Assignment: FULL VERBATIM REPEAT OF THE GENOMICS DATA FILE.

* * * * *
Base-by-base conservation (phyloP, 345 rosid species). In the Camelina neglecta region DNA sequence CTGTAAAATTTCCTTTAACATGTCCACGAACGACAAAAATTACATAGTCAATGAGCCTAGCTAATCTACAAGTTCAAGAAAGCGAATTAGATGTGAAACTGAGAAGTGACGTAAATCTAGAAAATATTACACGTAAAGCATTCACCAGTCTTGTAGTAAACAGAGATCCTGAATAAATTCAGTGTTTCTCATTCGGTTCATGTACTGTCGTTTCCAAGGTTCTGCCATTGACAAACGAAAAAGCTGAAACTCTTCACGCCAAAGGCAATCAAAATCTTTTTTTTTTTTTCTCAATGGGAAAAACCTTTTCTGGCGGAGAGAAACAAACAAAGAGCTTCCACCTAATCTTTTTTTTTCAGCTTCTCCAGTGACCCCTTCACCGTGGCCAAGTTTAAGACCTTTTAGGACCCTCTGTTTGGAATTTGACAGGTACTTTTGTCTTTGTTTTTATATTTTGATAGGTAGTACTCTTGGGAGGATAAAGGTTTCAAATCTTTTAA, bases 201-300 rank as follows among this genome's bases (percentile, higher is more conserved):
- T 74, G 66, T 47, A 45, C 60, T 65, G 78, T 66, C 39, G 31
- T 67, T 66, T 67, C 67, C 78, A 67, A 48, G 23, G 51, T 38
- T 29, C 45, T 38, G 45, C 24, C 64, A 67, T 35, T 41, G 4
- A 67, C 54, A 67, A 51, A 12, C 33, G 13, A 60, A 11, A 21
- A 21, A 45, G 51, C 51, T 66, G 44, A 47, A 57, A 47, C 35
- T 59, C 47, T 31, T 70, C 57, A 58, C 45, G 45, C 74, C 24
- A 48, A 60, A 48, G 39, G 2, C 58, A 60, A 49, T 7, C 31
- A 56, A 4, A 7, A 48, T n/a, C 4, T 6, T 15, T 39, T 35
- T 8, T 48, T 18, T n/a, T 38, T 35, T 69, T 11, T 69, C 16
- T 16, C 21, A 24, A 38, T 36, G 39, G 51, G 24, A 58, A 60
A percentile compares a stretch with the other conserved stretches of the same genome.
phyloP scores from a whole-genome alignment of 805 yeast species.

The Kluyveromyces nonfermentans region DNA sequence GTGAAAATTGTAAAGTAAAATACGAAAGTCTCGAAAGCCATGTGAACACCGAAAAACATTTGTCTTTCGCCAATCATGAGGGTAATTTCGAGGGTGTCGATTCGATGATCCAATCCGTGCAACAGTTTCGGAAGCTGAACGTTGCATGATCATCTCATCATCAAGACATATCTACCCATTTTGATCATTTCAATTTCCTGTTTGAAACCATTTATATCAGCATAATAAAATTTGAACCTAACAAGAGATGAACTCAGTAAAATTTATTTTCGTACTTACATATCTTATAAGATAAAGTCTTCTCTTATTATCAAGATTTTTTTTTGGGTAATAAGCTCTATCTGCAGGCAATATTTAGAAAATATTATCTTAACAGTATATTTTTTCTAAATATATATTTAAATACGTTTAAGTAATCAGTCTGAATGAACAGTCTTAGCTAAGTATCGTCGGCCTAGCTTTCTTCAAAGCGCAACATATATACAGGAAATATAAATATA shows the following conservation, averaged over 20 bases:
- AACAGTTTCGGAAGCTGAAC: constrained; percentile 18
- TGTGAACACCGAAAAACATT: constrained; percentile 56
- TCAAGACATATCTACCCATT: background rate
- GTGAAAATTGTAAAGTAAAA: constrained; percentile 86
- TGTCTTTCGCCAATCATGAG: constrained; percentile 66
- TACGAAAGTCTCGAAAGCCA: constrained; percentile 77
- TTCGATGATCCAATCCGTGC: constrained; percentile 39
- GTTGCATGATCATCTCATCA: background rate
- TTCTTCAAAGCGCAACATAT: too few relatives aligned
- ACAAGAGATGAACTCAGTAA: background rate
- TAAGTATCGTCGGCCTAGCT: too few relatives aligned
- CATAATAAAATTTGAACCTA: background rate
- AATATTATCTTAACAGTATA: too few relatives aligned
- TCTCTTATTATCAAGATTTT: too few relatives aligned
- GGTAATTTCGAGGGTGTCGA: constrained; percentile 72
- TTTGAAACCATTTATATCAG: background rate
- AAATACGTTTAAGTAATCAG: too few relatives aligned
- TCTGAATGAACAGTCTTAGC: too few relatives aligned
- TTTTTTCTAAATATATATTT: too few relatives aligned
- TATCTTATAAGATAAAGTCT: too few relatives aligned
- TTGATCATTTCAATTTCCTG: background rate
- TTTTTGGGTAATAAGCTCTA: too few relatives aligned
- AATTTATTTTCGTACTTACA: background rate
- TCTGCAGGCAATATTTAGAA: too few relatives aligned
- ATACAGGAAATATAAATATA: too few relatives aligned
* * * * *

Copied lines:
Base-by-base conservation (phyloP, 345 rosid species). In the Camelina neglecta region DNA sequence CTGTAAAATTTCCTTTAACATGTCCACGAACGACAAAAATTACATAGTCAATGAGCCTAGCTAATCTACAAGTTCAAGAAAGCGAATTAGATGTGAAACTGAGAAGTGACGTAAATCTAGAAAATATTACACGTAAAGCATTCACCAGTCTTGTAGTAAACAGAGATCCTGAATAAATTCAGTGTTTCTCATTCGGTTCATGTACTGTCGTTTCCAAGGTTCTGCCATTGACAAACGAAAAAGCTGAAACTCTTCACGCCAAAGGCAATCAAAATCTTTTTTTTTTTTTCTCAATGGGAAAAACCTTTTCTGGCGGAGAGAAACAAACAAAGAGCTTCCACCTAATCTTTTTTTTTCAGCTTCTCCAGTGACCCCTTCACCGTGGCCAAGTTTAAGACCTTTTAGGACCCTCTGTTTGGAATTTGACAGGTACTTTTGTCTTTGTTTTTATATTTTGATAGGTAGTACTCTTGGGAGGATAAAGGTTTCAAATCTTTTAA, bases 201-300 rank as follows among this genome's bases (percentile, higher is more conserved):
- T 74, G 66, T 47, A 45, C 60, T 65, G 78, T 66, C 39, G 31
- T 67, T 66, T 67, C 67, C 78, A 67, A 48, G 23, G 51, T 38
- T 29, C 45, T 38, G 45, C 24, C 64, A 67, T 35, T 41, G 4
- A 67, C 54, A 67, A 51, A 12, C 33, G 13, A 60, A 11, A 21
- A 21, A 45, G 51, C 51, T 66, G 44, A 47, A 57, A 47, C 35
- T 59, C 47, T 31, T 70, C 57, A 58, C 45, G 45, C 74, C 24
- A 48, A 60, A 48, G 39, G 2, C 58, A 60, A 49, T 7, C 31
- A 56, A 4, A 7, A 48, T n/a, C 4, T 6, T 15, T 39, T 35
- T 8, T 48, T 18, T n/a, T 38, T 35, T 69, T 11, T 69, C 16
- T 16, C 21, A 24, A 38, T 36, G 39, G 51, G 24, A 58, A 60
A percentile compares a stretch with the other conserved stretches of the same genome.
phyloP scores from a whole-genome alignment of 805 yeast species.

The Kluyveromyces nonfermentans region DNA sequence GTGAAAATTGTAAAGTAAAATACGAAAGTCTCGAAAGCCATGTGAACACCGAAAAACATTTGTCTTTCGCCAATCATGAGGGTAATTTCGAGGGTGTCGATTCGATGATCCAATCCGTGCAACAGTTTCGGAAGCTGAACGTTGCATGATCATCTCATCATCAAGACATATCTACCCATTTTGATCATTTCAATTTCCTGTTTGAAACCATTTATATCAGCATAATAAAATTTGAACCTAACAAGAGATGAACTCAGTAAAATTTATTTTCGTACTTACATATCTTATAAGATAAAGTCTTCTCTTATTATCAAGATTTTTTTTTGGGTAATAAGCTCTATCTGCAGGCAATATTTAGAAAATATTATCTTAACAGTATATTTTTTCTAAATATATATTTAAATACGTTTAAGTAATCAGTCTGAATGAACAGTCTTAGCTAAGTATCGTCGGCCTAGCTTTCTTCAAAGCGCAACATATATACAGGAAATATAAATATA shows the following conservation, averaged over 20 bases:
- AACAGTTTCGGAAGCTGAAC: constrained; percentile 18
- TGTGAACACCGAAAAACATT: constrained; percentile 56
- TCAAGACATATCTACCCATT: background rate
- GTGAAAATTGTAAAGTAAAA: constrained; percentile 86
- TGTCTTTCGCCAATCATGAG: constrained; percentile 66
- TACGAAAGTCTCGAAAGCCA: constrained; percentile 77
- TTCGATGATCCAATCCGTGC: constrained; percentile 39
- GTTGCATGATCATCTCATCA: background rate
- TTCTTCAAAGCGCAACATAT: too few relatives aligned
- ACAAGAGATGAACTCAGTAA: background rate
- TAAGTATCGTCGGCCTAGCT: too few relatives aligned
- CATAATAAAATTTGAACCTA: background rate
- AATATTATCTTAACAGTATA: too few relatives aligned
- TCTCTTATTATCAAGATTTT: too few relatives aligned
- GGTAATTTCGAGGGTGTCGA: constrained; percentile 72
- TTTGAAACCATTTATATCAG: background rate
- AAATACGTTTAAGTAATCAG: too few relatives aligned
- TCTGAATGAACAGTCTTAGC: too few relatives aligned
- TTTTTTCTAAATATATATTT: too few relatives aligned
- TATCTTATAAGATAAAGTCT: too few relatives aligned
- TTGATCATTTCAATTTCCTG: background rate
- TTTTTGGGTAATAAGCTCTA: too few relatives aligned
- AATTTATTTTCGTACTTACA: background rate
- TCTGCAGGCAATATTTAGAA: too few relatives aligned
- ATACAGGAAATATAAATATA: too few relatives aligned